M.Sc Thesis


M.Sc StudentAvi Peker
SubjectFeasibility Study of a Medium/Long Range Ramjet Cruise
Missile
DepartmentDepartment of Aerospace Engineering
Supervisors Full Professors Natan Benveniste
Professor Arieli Rimon


Abstract

Most cruise missiles operate at cruising altitudes that are two orders of magnitude lower than those of long-range ballistic missiles. This feature is one of the main reasons for the high interest in developing new systems that travel at high speeds and low altitudes, thus increasing detection and interception times for most common interception systems, improving their survivability.


The ramjet engine is an air-breathing engine that operates without any moving parts at high Mach numbers. Furthermore, the ramjet engine is known for its high specific impulse, a performance parameter that represents the capable operational range.


This research conducts a feasibility study of a cruise missile powered by a ramjet engine. The mission profile chosen is a surface-to-surface mission with a 500 kg payload and a 1500 km operation range.


The feasibility question is answered in two parts that are inherently coupled. They combine the external ballistics and flight performance and the internal ballistics (propulsion unit).


The first part involves the missile structure and aerodynamic properties, aerodynamic heating and its effect on the design parameters, and a 3DOF trajectory simulation of the missile. The internal ballistics study includes the solid booster and the ramjet engine performance analysis, where thrust, specific impulse and flow mass rates are derived as a function of altitude, flight velocity and time.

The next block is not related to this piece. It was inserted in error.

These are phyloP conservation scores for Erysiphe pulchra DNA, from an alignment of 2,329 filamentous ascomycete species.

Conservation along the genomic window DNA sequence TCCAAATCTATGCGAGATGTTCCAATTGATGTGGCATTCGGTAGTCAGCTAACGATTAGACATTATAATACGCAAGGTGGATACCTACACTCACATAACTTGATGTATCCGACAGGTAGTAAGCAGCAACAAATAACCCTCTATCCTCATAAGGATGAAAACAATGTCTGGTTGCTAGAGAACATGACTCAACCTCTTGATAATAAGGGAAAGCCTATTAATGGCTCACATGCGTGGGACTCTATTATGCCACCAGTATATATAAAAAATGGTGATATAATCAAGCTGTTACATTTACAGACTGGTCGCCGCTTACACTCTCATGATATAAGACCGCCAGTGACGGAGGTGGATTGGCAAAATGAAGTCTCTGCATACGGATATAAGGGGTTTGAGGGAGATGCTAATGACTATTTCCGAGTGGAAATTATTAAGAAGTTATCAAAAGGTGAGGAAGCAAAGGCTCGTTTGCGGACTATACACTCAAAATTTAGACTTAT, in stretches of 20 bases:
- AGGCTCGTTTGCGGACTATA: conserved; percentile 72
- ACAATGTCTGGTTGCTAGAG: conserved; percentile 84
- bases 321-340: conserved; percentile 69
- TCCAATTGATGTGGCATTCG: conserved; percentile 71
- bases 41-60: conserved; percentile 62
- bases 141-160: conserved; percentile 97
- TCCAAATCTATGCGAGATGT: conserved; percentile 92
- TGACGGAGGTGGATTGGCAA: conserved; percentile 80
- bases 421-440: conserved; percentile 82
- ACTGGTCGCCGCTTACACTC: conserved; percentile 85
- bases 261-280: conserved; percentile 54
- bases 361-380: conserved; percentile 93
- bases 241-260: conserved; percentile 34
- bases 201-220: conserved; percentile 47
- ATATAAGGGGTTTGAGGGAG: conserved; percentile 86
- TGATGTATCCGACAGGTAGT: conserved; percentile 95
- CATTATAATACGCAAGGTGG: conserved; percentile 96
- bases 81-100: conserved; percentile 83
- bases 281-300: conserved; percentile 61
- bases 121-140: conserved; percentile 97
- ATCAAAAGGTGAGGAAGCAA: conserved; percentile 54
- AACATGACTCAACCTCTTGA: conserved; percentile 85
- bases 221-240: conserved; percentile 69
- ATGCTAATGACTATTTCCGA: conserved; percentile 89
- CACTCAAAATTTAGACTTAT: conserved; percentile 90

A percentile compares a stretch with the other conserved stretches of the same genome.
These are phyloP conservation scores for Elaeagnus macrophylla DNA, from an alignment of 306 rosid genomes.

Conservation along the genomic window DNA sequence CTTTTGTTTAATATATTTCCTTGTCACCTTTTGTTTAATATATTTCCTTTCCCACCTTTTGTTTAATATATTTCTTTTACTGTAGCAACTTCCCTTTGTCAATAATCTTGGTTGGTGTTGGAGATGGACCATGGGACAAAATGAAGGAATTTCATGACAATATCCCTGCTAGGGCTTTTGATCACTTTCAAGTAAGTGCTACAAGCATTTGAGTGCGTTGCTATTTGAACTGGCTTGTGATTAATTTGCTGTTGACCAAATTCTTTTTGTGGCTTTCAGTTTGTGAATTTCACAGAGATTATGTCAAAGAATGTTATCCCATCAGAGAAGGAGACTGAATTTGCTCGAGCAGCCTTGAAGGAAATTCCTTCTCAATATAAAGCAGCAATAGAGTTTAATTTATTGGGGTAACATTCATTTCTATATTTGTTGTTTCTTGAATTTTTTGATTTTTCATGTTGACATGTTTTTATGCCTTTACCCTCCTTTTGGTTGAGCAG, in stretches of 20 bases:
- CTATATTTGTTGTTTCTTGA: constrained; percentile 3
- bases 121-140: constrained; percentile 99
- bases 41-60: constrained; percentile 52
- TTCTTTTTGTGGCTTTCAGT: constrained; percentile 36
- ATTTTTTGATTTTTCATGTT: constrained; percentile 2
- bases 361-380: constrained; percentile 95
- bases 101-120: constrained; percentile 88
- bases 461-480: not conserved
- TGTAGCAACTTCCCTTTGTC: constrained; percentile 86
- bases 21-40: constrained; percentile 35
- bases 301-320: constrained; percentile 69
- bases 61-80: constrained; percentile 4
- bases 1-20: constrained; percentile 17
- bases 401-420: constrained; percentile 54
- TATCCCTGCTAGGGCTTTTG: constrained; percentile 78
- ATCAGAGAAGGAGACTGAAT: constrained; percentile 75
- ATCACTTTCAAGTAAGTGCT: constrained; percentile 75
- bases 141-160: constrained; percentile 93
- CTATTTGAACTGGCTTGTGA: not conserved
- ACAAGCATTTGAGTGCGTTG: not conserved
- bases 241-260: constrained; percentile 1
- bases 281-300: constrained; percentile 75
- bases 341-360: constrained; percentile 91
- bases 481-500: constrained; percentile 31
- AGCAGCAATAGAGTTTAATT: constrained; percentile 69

Aerodynamic optimization was conducted to satisfy the design criterion that was developed for maximum range. The aerodynamic coefficients were calculated using a component build-up method, MissileDatcom07. Based on the aerodynamic characteristics, estimations of the flight performance were made, such as required hinge moments and missile maneuver accelerations capability.

The sizing process was based on empirical correlations derived for similar missiles, in addition to the constraints defined by the specific mission, such as total weight and missile length.

An energetic performance analysis was conducted for both the solid rocket booster and the ramjet engine in order to meet the mission requirements. Thermochemical calculations, determined the propellant composition for highest performance. A rod-and-tube propellant grain design was chosen and validated with consideration to erosive burning. The ramjet engine cycle was calculated and a suitable engine configuration was obtained.  

The aerodynamic heating was taken into account by solving the heat transfer equation for areas on the missile far away from stagnation conditions using lumped analysis assumption and Reynolds analogy. The heat flux and wall temperature of the missile were calculated along the trajectory, in order to determine the thermal protection system or other materials selection. Since the wall temperature exceeds 200 0C, the use of traditional aluminum alloys is not feasible for supersonic flight at low altitudes. Different design approaches within the "hot" and "cold" structures were reviewed to address the aerodynamic heating challenge.

Finally, a 3DOF trajectory simulation was carried out and presents the various performance parameters along the missile flight. Moreover, in the trajectory simulation, an applicable "bending" law of the trajectory that utilizes thrust vector control and control surfaces steering was tested and implemented successfully, ensuring that all pre-defined mission requirements were kept.